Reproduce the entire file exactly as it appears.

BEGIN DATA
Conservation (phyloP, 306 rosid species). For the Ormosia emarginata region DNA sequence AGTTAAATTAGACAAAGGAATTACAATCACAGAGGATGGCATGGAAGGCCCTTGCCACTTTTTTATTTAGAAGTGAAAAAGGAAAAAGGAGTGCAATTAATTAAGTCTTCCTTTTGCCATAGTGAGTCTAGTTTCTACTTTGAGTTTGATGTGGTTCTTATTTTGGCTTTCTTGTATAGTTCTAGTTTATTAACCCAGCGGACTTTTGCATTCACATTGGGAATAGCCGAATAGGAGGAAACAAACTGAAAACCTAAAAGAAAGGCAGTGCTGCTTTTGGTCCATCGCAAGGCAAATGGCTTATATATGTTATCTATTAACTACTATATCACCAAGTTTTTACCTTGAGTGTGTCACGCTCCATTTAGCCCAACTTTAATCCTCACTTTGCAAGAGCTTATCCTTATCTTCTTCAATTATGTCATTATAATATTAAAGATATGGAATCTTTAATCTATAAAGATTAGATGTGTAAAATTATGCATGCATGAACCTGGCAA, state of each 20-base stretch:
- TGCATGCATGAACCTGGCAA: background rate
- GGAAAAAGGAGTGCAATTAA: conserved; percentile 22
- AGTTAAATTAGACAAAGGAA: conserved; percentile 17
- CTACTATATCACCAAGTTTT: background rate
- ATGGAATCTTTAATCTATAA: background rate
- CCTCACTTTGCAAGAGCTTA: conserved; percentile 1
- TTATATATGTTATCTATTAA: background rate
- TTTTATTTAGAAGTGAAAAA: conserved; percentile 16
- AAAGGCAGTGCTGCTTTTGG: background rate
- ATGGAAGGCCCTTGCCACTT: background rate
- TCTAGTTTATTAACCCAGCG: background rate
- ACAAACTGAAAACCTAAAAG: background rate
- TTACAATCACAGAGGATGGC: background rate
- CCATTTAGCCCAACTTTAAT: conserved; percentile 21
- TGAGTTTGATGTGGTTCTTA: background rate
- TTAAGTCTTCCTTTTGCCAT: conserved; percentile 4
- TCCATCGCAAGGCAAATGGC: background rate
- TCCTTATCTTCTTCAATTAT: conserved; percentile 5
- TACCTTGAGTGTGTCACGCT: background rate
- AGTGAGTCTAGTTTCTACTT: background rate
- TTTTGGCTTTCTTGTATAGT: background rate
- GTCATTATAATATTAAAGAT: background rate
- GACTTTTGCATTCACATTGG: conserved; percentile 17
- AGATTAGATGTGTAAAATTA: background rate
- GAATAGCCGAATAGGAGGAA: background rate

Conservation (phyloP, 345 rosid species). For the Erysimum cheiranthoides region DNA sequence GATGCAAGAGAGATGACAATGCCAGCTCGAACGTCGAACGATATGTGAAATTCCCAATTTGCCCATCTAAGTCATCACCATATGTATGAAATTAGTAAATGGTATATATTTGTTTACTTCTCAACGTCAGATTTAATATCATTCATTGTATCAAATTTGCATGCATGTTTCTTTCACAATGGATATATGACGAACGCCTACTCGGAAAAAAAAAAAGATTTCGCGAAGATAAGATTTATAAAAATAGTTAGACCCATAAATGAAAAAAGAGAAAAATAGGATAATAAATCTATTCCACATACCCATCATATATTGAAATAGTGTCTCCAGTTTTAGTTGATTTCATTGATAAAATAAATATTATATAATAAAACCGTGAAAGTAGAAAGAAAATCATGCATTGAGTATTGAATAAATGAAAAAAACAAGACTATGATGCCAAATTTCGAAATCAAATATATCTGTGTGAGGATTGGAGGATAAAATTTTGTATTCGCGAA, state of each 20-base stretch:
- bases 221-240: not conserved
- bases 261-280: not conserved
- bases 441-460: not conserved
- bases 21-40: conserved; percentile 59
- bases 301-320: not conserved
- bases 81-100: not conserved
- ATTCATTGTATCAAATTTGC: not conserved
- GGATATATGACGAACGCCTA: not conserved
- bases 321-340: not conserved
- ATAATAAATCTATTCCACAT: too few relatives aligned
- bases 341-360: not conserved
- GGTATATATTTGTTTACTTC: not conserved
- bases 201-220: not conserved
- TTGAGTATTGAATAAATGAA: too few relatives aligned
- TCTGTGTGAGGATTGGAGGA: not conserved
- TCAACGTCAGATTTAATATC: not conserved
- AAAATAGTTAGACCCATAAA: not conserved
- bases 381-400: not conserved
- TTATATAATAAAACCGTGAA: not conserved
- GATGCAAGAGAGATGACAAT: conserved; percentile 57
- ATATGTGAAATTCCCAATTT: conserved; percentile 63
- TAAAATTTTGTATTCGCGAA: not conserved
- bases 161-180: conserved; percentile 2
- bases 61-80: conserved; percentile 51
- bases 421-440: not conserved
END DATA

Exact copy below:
Conservation (phyloP, 306 rosid species). For the Ormosia emarginata region DNA sequence AGTTAAATTAGACAAAGGAATTACAATCACAGAGGATGGCATGGAAGGCCCTTGCCACTTTTTTATTTAGAAGTGAAAAAGGAAAAAGGAGTGCAATTAATTAAGTCTTCCTTTTGCCATAGTGAGTCTAGTTTCTACTTTGAGTTTGATGTGGTTCTTATTTTGGCTTTCTTGTATAGTTCTAGTTTATTAACCCAGCGGACTTTTGCATTCACATTGGGAATAGCCGAATAGGAGGAAACAAACTGAAAACCTAAAAGAAAGGCAGTGCTGCTTTTGGTCCATCGCAAGGCAAATGGCTTATATATGTTATCTATTAACTACTATATCACCAAGTTTTTACCTTGAGTGTGTCACGCTCCATTTAGCCCAACTTTAATCCTCACTTTGCAAGAGCTTATCCTTATCTTCTTCAATTATGTCATTATAATATTAAAGATATGGAATCTTTAATCTATAAAGATTAGATGTGTAAAATTATGCATGCATGAACCTGGCAA, state of each 20-base stretch:
- TGCATGCATGAACCTGGCAA: background rate
- GGAAAAAGGAGTGCAATTAA: conserved; percentile 22
- AGTTAAATTAGACAAAGGAA: conserved; percentile 17
- CTACTATATCACCAAGTTTT: background rate
- ATGGAATCTTTAATCTATAA: background rate
- CCTCACTTTGCAAGAGCTTA: conserved; percentile 1
- TTATATATGTTATCTATTAA: background rate
- TTTTATTTAGAAGTGAAAAA: conserved; percentile 16
- AAAGGCAGTGCTGCTTTTGG: background rate
- ATGGAAGGCCCTTGCCACTT: background rate
- TCTAGTTTATTAACCCAGCG: background rate
- ACAAACTGAAAACCTAAAAG: background rate
- TTACAATCACAGAGGATGGC: background rate
- CCATTTAGCCCAACTTTAAT: conserved; percentile 21
- TGAGTTTGATGTGGTTCTTA: background rate
- TTAAGTCTTCCTTTTGCCAT: conserved; percentile 4
- TCCATCGCAAGGCAAATGGC: background rate
- TCCTTATCTTCTTCAATTAT: conserved; percentile 5
- TACCTTGAGTGTGTCACGCT: background rate
- AGTGAGTCTAGTTTCTACTT: background rate
- TTTTGGCTTTCTTGTATAGT: background rate
- GTCATTATAATATTAAAGAT: background rate
- GACTTTTGCATTCACATTGG: conserved; percentile 17
- AGATTAGATGTGTAAAATTA: background rate
- GAATAGCCGAATAGGAGGAA: background rate

Conservation (phyloP, 345 rosid species). For the Erysimum cheiranthoides region DNA sequence GATGCAAGAGAGATGACAATGCCAGCTCGAACGTCGAACGATATGTGAAATTCCCAATTTGCCCATCTAAGTCATCACCATATGTATGAAATTAGTAAATGGTATATATTTGTTTACTTCTCAACGTCAGATTTAATATCATTCATTGTATCAAATTTGCATGCATGTTTCTTTCACAATGGATATATGACGAACGCCTACTCGGAAAAAAAAAAAGATTTCGCGAAGATAAGATTTATAAAAATAGTTAGACCCATAAATGAAAAAAGAGAAAAATAGGATAATAAATCTATTCCACATACCCATCATATATTGAAATAGTGTCTCCAGTTTTAGTTGATTTCATTGATAAAATAAATATTATATAATAAAACCGTGAAAGTAGAAAGAAAATCATGCATTGAGTATTGAATAAATGAAAAAAACAAGACTATGATGCCAAATTTCGAAATCAAATATATCTGTGTGAGGATTGGAGGATAAAATTTTGTATTCGCGAA, state of each 20-base stretch:
- bases 221-240: not conserved
- bases 261-280: not conserved
- bases 441-460: not conserved
- bases 21-40: conserved; percentile 59
- bases 301-320: not conserved
- bases 81-100: not conserved
- ATTCATTGTATCAAATTTGC: not conserved
- GGATATATGACGAACGCCTA: not conserved
- bases 321-340: not conserved
- ATAATAAATCTATTCCACAT: too few relatives aligned
- bases 341-360: not conserved
- GGTATATATTTGTTTACTTC: not conserved
- bases 201-220: not conserved
- TTGAGTATTGAATAAATGAA: too few relatives aligned
- TCTGTGTGAGGATTGGAGGA: not conserved
- TCAACGTCAGATTTAATATC: not conserved
- AAAATAGTTAGACCCATAAA: not conserved
- bases 381-400: not conserved
- TTATATAATAAAACCGTGAA: not conserved
- GATGCAAGAGAGATGACAAT: conserved; percentile 57
- ATATGTGAAATTCCCAATTT: conserved; percentile 63
- TAAAATTTTGTATTCGCGAA: not conserved
- bases 161-180: conserved; percentile 2
- bases 61-80: conserved; percentile 51
- bases 421-440: not conserved